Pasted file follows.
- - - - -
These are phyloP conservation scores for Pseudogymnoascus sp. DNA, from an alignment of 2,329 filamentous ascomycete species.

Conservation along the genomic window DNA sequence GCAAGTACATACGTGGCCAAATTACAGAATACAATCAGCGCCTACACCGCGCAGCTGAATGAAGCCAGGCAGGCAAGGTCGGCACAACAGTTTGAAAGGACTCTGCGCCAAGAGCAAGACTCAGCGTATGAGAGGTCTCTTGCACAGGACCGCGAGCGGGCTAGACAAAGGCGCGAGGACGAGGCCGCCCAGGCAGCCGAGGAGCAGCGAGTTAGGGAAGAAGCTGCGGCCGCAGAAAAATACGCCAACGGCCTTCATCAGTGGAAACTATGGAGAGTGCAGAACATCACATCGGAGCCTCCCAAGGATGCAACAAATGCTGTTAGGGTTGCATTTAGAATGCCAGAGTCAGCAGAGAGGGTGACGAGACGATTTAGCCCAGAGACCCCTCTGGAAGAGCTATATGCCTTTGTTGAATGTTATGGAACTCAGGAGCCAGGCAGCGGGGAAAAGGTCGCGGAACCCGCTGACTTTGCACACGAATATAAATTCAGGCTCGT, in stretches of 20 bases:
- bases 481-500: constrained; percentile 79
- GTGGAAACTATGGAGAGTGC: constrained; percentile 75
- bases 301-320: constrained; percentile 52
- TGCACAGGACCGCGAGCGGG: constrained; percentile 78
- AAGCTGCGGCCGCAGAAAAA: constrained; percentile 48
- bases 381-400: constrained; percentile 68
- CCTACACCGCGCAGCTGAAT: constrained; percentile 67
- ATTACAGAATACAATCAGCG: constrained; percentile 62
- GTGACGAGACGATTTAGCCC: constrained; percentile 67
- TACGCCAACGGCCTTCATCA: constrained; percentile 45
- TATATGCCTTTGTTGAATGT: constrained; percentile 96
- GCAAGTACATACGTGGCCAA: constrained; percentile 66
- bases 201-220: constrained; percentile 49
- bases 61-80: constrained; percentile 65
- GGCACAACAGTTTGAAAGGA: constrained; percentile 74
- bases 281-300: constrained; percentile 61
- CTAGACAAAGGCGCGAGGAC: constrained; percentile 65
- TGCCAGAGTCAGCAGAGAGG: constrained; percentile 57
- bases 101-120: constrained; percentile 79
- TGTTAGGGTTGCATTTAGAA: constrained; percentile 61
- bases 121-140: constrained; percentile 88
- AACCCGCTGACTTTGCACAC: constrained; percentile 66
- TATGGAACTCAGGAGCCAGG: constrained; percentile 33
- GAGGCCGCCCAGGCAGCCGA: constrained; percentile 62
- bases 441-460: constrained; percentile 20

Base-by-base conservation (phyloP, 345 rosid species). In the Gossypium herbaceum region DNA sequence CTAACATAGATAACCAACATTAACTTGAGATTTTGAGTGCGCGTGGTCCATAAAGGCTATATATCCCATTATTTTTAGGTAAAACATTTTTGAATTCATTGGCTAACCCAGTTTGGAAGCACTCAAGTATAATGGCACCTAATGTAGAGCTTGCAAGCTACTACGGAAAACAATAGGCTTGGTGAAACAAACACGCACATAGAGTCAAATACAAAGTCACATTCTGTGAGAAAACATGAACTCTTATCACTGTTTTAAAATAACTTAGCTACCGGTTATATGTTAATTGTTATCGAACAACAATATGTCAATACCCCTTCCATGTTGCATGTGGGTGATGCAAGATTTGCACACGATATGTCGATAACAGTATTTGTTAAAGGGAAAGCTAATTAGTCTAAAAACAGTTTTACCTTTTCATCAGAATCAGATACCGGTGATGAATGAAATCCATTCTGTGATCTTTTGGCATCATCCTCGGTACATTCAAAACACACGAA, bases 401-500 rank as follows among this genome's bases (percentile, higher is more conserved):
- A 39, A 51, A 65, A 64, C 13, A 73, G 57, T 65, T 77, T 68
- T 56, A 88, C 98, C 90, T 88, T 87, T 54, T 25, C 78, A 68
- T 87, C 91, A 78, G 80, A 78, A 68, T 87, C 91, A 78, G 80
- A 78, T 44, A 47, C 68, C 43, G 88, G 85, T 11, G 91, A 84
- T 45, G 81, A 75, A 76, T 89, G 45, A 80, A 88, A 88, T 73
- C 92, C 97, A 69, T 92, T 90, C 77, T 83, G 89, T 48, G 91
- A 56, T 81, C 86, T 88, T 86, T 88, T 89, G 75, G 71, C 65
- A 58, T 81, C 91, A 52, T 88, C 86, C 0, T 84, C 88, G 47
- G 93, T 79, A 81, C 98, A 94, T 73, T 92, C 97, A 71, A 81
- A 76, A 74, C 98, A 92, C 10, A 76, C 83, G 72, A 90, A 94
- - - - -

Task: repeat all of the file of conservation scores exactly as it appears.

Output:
These are phyloP conservation scores for Pseudogymnoascus sp. DNA, from an alignment of 2,329 filamentous ascomycete species.

Conservation along the genomic window DNA sequence GCAAGTACATACGTGGCCAAATTACAGAATACAATCAGCGCCTACACCGCGCAGCTGAATGAAGCCAGGCAGGCAAGGTCGGCACAACAGTTTGAAAGGACTCTGCGCCAAGAGCAAGACTCAGCGTATGAGAGGTCTCTTGCACAGGACCGCGAGCGGGCTAGACAAAGGCGCGAGGACGAGGCCGCCCAGGCAGCCGAGGAGCAGCGAGTTAGGGAAGAAGCTGCGGCCGCAGAAAAATACGCCAACGGCCTTCATCAGTGGAAACTATGGAGAGTGCAGAACATCACATCGGAGCCTCCCAAGGATGCAACAAATGCTGTTAGGGTTGCATTTAGAATGCCAGAGTCAGCAGAGAGGGTGACGAGACGATTTAGCCCAGAGACCCCTCTGGAAGAGCTATATGCCTTTGTTGAATGTTATGGAACTCAGGAGCCAGGCAGCGGGGAAAAGGTCGCGGAACCCGCTGACTTTGCACACGAATATAAATTCAGGCTCGT, in stretches of 20 bases:
- bases 481-500: constrained; percentile 79
- GTGGAAACTATGGAGAGTGC: constrained; percentile 75
- bases 301-320: constrained; percentile 52
- TGCACAGGACCGCGAGCGGG: constrained; percentile 78
- AAGCTGCGGCCGCAGAAAAA: constrained; percentile 48
- bases 381-400: constrained; percentile 68
- CCTACACCGCGCAGCTGAAT: constrained; percentile 67
- ATTACAGAATACAATCAGCG: constrained; percentile 62
- GTGACGAGACGATTTAGCCC: constrained; percentile 67
- TACGCCAACGGCCTTCATCA: constrained; percentile 45
- TATATGCCTTTGTTGAATGT: constrained; percentile 96
- GCAAGTACATACGTGGCCAA: constrained; percentile 66
- bases 201-220: constrained; percentile 49
- bases 61-80: constrained; percentile 65
- GGCACAACAGTTTGAAAGGA: constrained; percentile 74
- bases 281-300: constrained; percentile 61
- CTAGACAAAGGCGCGAGGAC: constrained; percentile 65
- TGCCAGAGTCAGCAGAGAGG: constrained; percentile 57
- bases 101-120: constrained; percentile 79
- TGTTAGGGTTGCATTTAGAA: constrained; percentile 61
- bases 121-140: constrained; percentile 88
- AACCCGCTGACTTTGCACAC: constrained; percentile 66
- TATGGAACTCAGGAGCCAGG: constrained; percentile 33
- GAGGCCGCCCAGGCAGCCGA: constrained; percentile 62
- bases 441-460: constrained; percentile 20

Base-by-base conservation (phyloP, 345 rosid species). In the Gossypium herbaceum region DNA sequence CTAACATAGATAACCAACATTAACTTGAGATTTTGAGTGCGCGTGGTCCATAAAGGCTATATATCCCATTATTTTTAGGTAAAACATTTTTGAATTCATTGGCTAACCCAGTTTGGAAGCACTCAAGTATAATGGCACCTAATGTAGAGCTTGCAAGCTACTACGGAAAACAATAGGCTTGGTGAAACAAACACGCACATAGAGTCAAATACAAAGTCACATTCTGTGAGAAAACATGAACTCTTATCACTGTTTTAAAATAACTTAGCTACCGGTTATATGTTAATTGTTATCGAACAACAATATGTCAATACCCCTTCCATGTTGCATGTGGGTGATGCAAGATTTGCACACGATATGTCGATAACAGTATTTGTTAAAGGGAAAGCTAATTAGTCTAAAAACAGTTTTACCTTTTCATCAGAATCAGATACCGGTGATGAATGAAATCCATTCTGTGATCTTTTGGCATCATCCTCGGTACATTCAAAACACACGAA, bases 401-500 rank as follows among this genome's bases (percentile, higher is more conserved):
- A 39, A 51, A 65, A 64, C 13, A 73, G 57, T 65, T 77, T 68
- T 56, A 88, C 98, C 90, T 88, T 87, T 54, T 25, C 78, A 68
- T 87, C 91, A 78, G 80, A 78, A 68, T 87, C 91, A 78, G 80
- A 78, T 44, A 47, C 68, C 43, G 88, G 85, T 11, G 91, A 84
- T 45, G 81, A 75, A 76, T 89, G 45, A 80, A 88, A 88, T 73
- C 92, C 97, A 69, T 92, T 90, C 77, T 83, G 89, T 48, G 91
- A 56, T 81, C 86, T 88, T 86, T 88, T 89, G 75, G 71, C 65
- A 58, T 81, C 91, A 52, T 88, C 86, C 0, T 84, C 88, G 47
- G 93, T 79, A 81, C 98, A 94, T 73, T 92, C 97, A 71, A 81
- A 76, A 74, C 98, A 92, C 10, A 76, C 83, G 72, A 90, A 94